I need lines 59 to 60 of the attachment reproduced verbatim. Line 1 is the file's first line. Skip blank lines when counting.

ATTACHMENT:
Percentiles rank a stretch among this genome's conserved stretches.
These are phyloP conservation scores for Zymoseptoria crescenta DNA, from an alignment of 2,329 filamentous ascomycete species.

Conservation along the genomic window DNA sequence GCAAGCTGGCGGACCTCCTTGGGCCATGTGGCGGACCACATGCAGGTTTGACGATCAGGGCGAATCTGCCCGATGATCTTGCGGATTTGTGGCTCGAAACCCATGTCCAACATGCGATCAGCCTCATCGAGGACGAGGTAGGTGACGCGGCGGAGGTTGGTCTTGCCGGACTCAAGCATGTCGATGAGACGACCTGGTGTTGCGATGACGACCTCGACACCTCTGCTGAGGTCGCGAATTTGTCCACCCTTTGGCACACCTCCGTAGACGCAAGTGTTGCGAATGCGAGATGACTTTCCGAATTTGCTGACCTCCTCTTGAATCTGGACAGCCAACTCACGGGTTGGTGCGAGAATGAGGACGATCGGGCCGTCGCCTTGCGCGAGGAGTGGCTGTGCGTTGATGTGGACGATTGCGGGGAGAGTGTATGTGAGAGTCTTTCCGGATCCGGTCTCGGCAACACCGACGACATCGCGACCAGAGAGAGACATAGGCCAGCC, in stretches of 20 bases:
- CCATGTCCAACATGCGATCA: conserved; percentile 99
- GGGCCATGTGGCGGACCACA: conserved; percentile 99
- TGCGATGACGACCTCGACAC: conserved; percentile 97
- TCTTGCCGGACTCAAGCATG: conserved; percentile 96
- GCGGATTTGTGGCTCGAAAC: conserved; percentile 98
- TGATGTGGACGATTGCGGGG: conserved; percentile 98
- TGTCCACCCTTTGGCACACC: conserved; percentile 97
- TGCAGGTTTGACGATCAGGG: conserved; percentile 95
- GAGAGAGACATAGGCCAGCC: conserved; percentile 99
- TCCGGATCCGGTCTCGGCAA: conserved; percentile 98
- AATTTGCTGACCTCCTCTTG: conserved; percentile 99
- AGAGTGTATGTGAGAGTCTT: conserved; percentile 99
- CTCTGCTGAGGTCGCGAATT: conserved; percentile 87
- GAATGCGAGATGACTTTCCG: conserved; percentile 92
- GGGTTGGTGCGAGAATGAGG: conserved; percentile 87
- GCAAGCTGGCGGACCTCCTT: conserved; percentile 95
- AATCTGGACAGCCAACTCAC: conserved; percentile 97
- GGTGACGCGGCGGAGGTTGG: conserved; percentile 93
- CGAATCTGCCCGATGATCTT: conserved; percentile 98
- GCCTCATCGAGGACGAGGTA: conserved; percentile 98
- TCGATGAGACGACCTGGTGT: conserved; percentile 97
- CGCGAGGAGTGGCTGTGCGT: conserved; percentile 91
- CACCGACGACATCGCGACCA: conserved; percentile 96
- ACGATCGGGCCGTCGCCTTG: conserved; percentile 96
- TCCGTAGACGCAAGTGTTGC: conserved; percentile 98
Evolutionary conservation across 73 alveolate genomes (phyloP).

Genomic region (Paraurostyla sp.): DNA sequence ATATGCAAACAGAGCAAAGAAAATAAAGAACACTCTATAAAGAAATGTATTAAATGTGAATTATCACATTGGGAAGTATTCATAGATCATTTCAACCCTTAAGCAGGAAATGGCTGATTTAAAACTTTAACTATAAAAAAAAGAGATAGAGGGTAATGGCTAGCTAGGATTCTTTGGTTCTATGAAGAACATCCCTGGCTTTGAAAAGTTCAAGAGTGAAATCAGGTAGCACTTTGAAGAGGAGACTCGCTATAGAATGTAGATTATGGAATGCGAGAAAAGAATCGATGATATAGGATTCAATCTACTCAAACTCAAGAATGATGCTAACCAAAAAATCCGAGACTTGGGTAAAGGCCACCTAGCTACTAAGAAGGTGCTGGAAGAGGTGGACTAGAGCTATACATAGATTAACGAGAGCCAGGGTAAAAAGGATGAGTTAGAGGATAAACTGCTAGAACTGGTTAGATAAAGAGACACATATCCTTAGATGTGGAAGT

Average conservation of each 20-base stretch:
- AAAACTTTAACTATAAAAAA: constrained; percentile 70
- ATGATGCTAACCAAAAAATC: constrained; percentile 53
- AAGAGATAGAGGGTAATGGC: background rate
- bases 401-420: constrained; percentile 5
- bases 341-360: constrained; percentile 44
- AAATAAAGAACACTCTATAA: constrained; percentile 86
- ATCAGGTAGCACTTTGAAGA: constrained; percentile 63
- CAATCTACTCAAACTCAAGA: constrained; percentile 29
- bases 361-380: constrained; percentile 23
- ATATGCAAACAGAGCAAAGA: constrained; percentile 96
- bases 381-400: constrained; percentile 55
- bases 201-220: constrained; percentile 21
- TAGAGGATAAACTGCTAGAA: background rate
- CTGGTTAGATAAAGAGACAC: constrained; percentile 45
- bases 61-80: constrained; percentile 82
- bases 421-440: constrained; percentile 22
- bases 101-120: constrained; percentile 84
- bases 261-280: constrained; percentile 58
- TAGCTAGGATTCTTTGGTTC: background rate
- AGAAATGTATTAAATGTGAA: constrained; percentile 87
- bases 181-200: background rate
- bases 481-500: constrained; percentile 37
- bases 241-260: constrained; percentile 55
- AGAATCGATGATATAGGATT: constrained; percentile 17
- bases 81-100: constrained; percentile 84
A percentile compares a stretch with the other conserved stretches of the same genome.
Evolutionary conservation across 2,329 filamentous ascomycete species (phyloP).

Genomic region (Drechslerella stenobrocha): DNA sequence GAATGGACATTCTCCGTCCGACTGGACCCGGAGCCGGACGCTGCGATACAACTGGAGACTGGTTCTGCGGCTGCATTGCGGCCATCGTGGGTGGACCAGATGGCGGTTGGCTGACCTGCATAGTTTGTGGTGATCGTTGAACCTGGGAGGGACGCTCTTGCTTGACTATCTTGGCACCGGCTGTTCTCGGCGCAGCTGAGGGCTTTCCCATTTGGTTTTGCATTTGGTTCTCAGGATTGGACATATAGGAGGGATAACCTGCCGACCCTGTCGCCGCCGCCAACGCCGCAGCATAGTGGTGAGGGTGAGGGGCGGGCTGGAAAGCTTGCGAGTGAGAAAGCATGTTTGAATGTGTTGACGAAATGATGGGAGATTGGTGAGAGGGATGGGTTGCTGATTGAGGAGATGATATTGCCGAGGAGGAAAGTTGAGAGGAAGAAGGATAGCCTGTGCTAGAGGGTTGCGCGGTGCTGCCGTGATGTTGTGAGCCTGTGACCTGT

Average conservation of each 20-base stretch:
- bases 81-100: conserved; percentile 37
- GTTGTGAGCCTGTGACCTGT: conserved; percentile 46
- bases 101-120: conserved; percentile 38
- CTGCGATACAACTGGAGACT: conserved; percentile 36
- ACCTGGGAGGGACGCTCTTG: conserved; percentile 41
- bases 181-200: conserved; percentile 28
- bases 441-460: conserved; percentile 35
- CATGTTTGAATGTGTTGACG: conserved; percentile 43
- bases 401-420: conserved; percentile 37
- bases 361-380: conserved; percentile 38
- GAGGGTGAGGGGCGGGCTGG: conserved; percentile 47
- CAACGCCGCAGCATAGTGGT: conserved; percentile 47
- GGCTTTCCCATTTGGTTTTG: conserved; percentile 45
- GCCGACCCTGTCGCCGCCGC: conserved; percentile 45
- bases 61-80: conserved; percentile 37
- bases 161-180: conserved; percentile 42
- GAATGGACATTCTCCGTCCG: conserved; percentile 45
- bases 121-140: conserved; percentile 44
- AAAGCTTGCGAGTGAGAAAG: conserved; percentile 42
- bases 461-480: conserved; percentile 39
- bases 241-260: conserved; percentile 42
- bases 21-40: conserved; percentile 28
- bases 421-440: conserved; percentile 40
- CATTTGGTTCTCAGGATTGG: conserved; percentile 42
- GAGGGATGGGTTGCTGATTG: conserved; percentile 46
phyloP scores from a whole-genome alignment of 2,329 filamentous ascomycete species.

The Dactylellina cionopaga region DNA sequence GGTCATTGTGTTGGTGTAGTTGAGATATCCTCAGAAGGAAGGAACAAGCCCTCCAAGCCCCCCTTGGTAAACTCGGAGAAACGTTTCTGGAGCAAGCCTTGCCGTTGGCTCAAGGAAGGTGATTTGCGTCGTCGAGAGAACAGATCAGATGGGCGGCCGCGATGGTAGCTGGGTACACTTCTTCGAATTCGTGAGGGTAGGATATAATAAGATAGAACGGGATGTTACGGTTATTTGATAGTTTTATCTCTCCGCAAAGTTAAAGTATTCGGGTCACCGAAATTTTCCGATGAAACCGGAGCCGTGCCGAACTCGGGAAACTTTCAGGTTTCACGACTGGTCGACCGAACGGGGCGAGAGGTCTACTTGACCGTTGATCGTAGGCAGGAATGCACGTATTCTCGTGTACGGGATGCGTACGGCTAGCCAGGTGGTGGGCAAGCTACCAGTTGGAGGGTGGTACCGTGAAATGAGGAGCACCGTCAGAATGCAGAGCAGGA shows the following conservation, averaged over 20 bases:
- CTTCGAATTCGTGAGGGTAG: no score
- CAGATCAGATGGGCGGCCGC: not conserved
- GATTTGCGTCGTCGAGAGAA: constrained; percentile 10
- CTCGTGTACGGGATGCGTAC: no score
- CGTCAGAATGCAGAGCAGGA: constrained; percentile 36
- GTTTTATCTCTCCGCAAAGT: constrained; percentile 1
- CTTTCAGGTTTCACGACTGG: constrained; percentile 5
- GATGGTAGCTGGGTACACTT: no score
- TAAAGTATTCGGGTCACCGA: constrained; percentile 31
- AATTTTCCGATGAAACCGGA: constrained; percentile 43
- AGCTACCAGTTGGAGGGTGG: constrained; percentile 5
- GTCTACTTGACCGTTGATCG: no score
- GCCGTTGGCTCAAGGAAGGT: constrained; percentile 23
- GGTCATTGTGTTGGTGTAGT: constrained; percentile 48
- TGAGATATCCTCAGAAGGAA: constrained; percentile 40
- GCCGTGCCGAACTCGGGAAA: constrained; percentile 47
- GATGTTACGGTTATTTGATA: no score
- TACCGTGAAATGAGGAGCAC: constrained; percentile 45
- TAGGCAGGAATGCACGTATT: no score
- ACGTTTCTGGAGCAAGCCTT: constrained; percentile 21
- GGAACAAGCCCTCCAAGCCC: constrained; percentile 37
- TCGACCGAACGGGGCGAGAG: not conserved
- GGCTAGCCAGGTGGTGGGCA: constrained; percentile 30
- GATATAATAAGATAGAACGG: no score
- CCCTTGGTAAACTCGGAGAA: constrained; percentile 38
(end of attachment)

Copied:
Genomic region (Drechslerella stenobrocha): DNA sequence GAATGGACATTCTCCGTCCGACTGGACCCGGAGCCGGACGCTGCGATACAACTGGAGACTGGTTCTGCGGCTGCATTGCGGCCATCGTGGGTGGACCAGATGGCGGTTGGCTGACCTGCATAGTTTGTGGTGATCGTTGAACCTGGGAGGGACGCTCTTGCTTGACTATCTTGGCACCGGCTGTTCTCGGCGCAGCTGAGGGCTTTCCCATTTGGTTTTGCATTTGGTTCTCAGGATTGGACATATAGGAGGGATAACCTGCCGACCCTGTCGCCGCCGCCAACGCCGCAGCATAGTGGTGAGGGTGAGGGGCGGGCTGGAAAGCTTGCGAGTGAGAAAGCATGTTTGAATGTGTTGACGAAATGATGGGAGATTGGTGAGAGGGATGGGTTGCTGATTGAGGAGATGATATTGCCGAGGAGGAAAGTTGAGAGGAAGAAGGATAGCCTGTGCTAGAGGGTTGCGCGGTGCTGCCGTGATGTTGTGAGCCTGTGACCTGT

Average conservation of each 20-base stretch: